Josh Giddey

Who is Josh Giddey? Everything to know about the Bulls' new player

The Bulls traded Alex Caruso for Giddey on Thursday

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The Bulls traded Alex Caruso on Thursday in exchange for Thunder guard Josh Giddey, a source confirmed to NBC Sports Chicago's K.C. Johnson.

Giddey, 21, is an Australian-born, 6-foot-8 guard going into his fourth year in the NBA. Initially, he was drafted with the No. 6 pick in the 2021 NBA Draft by the Thunder.

He's a strong floor general and a crafty, pass-first guard with impeccable size for his position. Giddey can fill the stat sheet with ease, as he's averaged 13.9 points, 7.3 rebounds and 5.7 assists over the first three years of his NBA career.

However, his shooting needs work. His offensive work is prominent in transition and creatively finishing around the rim. But his outside shooting is grim, as he shot 31% from downtown last season. To his credit, it's improved from the 26.3% he finished with his rookie season.

How does he fit with the Bulls?

This is the question Artūras Karnišovas will have to answer with additional moves this offseason. The Bulls' backcourt remains how it was before they traded Caruso: crowded. With Giddey, Coby White and Lonzo Ball, the Bulls have arguably too much to work with in the backcourt.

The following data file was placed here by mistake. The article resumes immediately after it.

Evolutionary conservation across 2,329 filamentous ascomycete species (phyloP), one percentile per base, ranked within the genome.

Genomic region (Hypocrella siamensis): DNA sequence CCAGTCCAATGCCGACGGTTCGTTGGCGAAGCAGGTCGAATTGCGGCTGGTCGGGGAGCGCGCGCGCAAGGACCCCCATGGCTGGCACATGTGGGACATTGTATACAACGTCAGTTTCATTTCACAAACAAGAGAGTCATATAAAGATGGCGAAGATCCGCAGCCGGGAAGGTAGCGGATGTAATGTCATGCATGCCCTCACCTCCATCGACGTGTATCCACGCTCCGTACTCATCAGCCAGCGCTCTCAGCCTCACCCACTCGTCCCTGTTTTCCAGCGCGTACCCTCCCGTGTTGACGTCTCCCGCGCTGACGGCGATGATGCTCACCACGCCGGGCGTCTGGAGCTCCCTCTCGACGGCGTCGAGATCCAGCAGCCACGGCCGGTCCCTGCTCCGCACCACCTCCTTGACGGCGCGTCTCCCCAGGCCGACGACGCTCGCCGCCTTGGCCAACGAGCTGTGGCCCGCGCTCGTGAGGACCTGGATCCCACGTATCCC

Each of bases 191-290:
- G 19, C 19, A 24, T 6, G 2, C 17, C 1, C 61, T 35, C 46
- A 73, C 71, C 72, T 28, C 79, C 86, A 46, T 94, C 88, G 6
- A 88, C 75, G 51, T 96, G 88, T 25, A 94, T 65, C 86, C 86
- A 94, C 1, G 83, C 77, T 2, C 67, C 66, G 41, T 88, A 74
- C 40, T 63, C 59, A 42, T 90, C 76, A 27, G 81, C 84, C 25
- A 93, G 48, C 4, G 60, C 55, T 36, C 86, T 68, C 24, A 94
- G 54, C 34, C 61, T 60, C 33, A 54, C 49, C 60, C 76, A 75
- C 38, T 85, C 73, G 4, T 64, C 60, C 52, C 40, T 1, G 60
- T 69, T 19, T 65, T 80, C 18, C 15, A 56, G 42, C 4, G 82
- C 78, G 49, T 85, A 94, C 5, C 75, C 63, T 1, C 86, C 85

Coby White is coming off a career year that saw him finish with the league's third-most minutes played. He finished the season averaging 19.1 points, 4.5 rebounds and 5.1 assists per game on 44.7% shooting from the field and 37.6% shooting from downtown. There's no question he's part of the Bulls' big-picture plan.

As for Ball, he's hoping to make a historic return to the floor after missing the last 2.5 years with ongoing knee injuries. He's undergone three separate surgeries on his right knee, which have kept him sidelined since January 2022. The Bulls are hoping he can return to the floor this season.

Since Ball's absence, it's felt like the team has needed a half-court organizer who can help players get into a rhythm, collect the floor, handle the ball and manufacture offense in transition. That's largely what Giddey can do on the offensive side of the ball, which begs the question of Ball's presence on the team.

In trading for Giddey, the Bulls inhale the final year of his rookie deal, which is slated to earn him $8.3 million this season. He's rookie extension eligible until the start of next season. If no extension is reached, he will become a restricted free agent next summer.

It's worth noting last season Giddey was accused of maintaining an inappropriate relationship with an underage girl. But in January, The Newport Beach, California, Police Department said that it was "unable to corroborate any criminal activity." Giddey never faced any punishment from the league and played through the accusations.

This is likely just the start of a transformative offseason for the Bulls. Vice President Artūras Karnišovas admitted in April the core at hand "hasn't worked" and "everything is on the table" for changes this offseason.

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